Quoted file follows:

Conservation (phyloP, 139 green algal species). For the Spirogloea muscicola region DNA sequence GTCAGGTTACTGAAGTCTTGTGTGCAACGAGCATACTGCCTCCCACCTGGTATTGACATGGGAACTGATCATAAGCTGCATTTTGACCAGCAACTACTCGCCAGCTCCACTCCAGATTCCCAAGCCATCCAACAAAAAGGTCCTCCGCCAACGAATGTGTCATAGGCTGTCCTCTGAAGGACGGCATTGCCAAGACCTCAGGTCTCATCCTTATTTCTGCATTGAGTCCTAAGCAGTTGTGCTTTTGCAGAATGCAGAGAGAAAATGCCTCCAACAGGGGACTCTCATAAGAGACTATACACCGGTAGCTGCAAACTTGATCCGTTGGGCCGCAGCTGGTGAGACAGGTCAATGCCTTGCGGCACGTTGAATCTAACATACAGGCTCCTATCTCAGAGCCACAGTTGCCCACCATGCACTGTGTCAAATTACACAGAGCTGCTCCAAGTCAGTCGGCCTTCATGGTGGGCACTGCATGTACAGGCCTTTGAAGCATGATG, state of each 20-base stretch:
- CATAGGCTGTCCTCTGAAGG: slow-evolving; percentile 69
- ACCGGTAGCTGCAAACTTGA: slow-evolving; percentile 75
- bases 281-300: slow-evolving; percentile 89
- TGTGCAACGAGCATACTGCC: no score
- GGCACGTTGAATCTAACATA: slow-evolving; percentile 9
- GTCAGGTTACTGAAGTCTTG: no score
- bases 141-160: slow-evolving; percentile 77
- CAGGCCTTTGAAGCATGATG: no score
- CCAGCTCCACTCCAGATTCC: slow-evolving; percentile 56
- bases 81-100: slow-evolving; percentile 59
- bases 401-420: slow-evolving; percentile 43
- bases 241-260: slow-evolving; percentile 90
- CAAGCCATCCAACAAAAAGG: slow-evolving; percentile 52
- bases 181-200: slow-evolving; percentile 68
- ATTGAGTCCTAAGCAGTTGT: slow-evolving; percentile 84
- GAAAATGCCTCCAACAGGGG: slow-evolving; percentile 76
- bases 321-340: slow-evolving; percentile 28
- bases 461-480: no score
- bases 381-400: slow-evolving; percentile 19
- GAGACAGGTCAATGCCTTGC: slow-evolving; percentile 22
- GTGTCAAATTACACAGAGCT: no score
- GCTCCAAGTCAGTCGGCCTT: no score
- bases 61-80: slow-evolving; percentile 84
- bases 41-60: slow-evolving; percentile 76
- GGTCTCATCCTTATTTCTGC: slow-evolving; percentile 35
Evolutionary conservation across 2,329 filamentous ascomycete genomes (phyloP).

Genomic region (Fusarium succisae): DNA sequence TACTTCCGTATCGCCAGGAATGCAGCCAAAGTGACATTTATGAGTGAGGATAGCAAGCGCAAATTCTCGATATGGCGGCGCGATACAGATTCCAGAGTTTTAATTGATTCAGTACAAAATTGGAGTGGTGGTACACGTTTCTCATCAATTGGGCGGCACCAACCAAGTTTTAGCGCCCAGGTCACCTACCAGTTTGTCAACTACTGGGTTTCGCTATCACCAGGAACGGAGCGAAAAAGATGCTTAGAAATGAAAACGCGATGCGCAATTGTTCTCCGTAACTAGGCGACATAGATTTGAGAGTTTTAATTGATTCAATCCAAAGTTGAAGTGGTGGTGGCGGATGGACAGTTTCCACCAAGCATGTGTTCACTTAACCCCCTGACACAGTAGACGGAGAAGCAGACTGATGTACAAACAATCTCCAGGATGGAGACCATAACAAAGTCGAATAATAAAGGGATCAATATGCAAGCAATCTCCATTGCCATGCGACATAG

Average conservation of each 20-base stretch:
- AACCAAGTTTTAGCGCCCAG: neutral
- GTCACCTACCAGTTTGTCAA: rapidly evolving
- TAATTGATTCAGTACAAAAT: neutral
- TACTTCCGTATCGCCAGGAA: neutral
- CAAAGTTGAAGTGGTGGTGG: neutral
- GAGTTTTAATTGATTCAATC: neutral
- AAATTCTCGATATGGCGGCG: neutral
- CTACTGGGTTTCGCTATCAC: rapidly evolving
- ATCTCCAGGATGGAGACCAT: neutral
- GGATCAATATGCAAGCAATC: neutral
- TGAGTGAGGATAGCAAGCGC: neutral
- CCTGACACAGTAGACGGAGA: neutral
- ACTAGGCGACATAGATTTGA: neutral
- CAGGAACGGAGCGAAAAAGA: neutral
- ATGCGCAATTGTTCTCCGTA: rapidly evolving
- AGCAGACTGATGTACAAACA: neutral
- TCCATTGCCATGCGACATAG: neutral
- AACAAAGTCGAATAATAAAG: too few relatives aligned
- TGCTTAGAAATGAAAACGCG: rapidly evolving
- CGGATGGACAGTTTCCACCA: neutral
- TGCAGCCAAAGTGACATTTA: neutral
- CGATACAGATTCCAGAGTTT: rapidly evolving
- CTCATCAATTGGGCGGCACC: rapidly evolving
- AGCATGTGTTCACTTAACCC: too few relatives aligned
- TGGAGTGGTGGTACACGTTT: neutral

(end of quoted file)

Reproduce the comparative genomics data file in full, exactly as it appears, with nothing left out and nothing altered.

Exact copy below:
Conservation (phyloP, 139 green algal species). For the Spirogloea muscicola region DNA sequence GTCAGGTTACTGAAGTCTTGTGTGCAACGAGCATACTGCCTCCCACCTGGTATTGACATGGGAACTGATCATAAGCTGCATTTTGACCAGCAACTACTCGCCAGCTCCACTCCAGATTCCCAAGCCATCCAACAAAAAGGTCCTCCGCCAACGAATGTGTCATAGGCTGTCCTCTGAAGGACGGCATTGCCAAGACCTCAGGTCTCATCCTTATTTCTGCATTGAGTCCTAAGCAGTTGTGCTTTTGCAGAATGCAGAGAGAAAATGCCTCCAACAGGGGACTCTCATAAGAGACTATACACCGGTAGCTGCAAACTTGATCCGTTGGGCCGCAGCTGGTGAGACAGGTCAATGCCTTGCGGCACGTTGAATCTAACATACAGGCTCCTATCTCAGAGCCACAGTTGCCCACCATGCACTGTGTCAAATTACACAGAGCTGCTCCAAGTCAGTCGGCCTTCATGGTGGGCACTGCATGTACAGGCCTTTGAAGCATGATG, state of each 20-base stretch:
- CATAGGCTGTCCTCTGAAGG: slow-evolving; percentile 69
- ACCGGTAGCTGCAAACTTGA: slow-evolving; percentile 75
- bases 281-300: slow-evolving; percentile 89
- TGTGCAACGAGCATACTGCC: no score
- GGCACGTTGAATCTAACATA: slow-evolving; percentile 9
- GTCAGGTTACTGAAGTCTTG: no score
- bases 141-160: slow-evolving; percentile 77
- CAGGCCTTTGAAGCATGATG: no score
- CCAGCTCCACTCCAGATTCC: slow-evolving; percentile 56
- bases 81-100: slow-evolving; percentile 59
- bases 401-420: slow-evolving; percentile 43
- bases 241-260: slow-evolving; percentile 90
- CAAGCCATCCAACAAAAAGG: slow-evolving; percentile 52
- bases 181-200: slow-evolving; percentile 68
- ATTGAGTCCTAAGCAGTTGT: slow-evolving; percentile 84
- GAAAATGCCTCCAACAGGGG: slow-evolving; percentile 76
- bases 321-340: slow-evolving; percentile 28
- bases 461-480: no score
- bases 381-400: slow-evolving; percentile 19
- GAGACAGGTCAATGCCTTGC: slow-evolving; percentile 22
- GTGTCAAATTACACAGAGCT: no score
- GCTCCAAGTCAGTCGGCCTT: no score
- bases 61-80: slow-evolving; percentile 84
- bases 41-60: slow-evolving; percentile 76
- GGTCTCATCCTTATTTCTGC: slow-evolving; percentile 35
Evolutionary conservation across 2,329 filamentous ascomycete genomes (phyloP).

Genomic region (Fusarium succisae): DNA sequence TACTTCCGTATCGCCAGGAATGCAGCCAAAGTGACATTTATGAGTGAGGATAGCAAGCGCAAATTCTCGATATGGCGGCGCGATACAGATTCCAGAGTTTTAATTGATTCAGTACAAAATTGGAGTGGTGGTACACGTTTCTCATCAATTGGGCGGCACCAACCAAGTTTTAGCGCCCAGGTCACCTACCAGTTTGTCAACTACTGGGTTTCGCTATCACCAGGAACGGAGCGAAAAAGATGCTTAGAAATGAAAACGCGATGCGCAATTGTTCTCCGTAACTAGGCGACATAGATTTGAGAGTTTTAATTGATTCAATCCAAAGTTGAAGTGGTGGTGGCGGATGGACAGTTTCCACCAAGCATGTGTTCACTTAACCCCCTGACACAGTAGACGGAGAAGCAGACTGATGTACAAACAATCTCCAGGATGGAGACCATAACAAAGTCGAATAATAAAGGGATCAATATGCAAGCAATCTCCATTGCCATGCGACATAG

Average conservation of each 20-base stretch:
- AACCAAGTTTTAGCGCCCAG: neutral
- GTCACCTACCAGTTTGTCAA: rapidly evolving
- TAATTGATTCAGTACAAAAT: neutral
- TACTTCCGTATCGCCAGGAA: neutral
- CAAAGTTGAAGTGGTGGTGG: neutral
- GAGTTTTAATTGATTCAATC: neutral
- AAATTCTCGATATGGCGGCG: neutral
- CTACTGGGTTTCGCTATCAC: rapidly evolving
- ATCTCCAGGATGGAGACCAT: neutral
- GGATCAATATGCAAGCAATC: neutral
- TGAGTGAGGATAGCAAGCGC: neutral
- CCTGACACAGTAGACGGAGA: neutral
- ACTAGGCGACATAGATTTGA: neutral
- CAGGAACGGAGCGAAAAAGA: neutral
- ATGCGCAATTGTTCTCCGTA: rapidly evolving
- AGCAGACTGATGTACAAACA: neutral
- TCCATTGCCATGCGACATAG: neutral
- AACAAAGTCGAATAATAAAG: too few relatives aligned
- TGCTTAGAAATGAAAACGCG: rapidly evolving
- CGGATGGACAGTTTCCACCA: neutral
- TGCAGCCAAAGTGACATTTA: neutral
- CGATACAGATTCCAGAGTTT: rapidly evolving
- CTCATCAATTGGGCGGCACC: rapidly evolving
- AGCATGTGTTCACTTAACCC: too few relatives aligned
- TGGAGTGGTGGTACACGTTT: neutral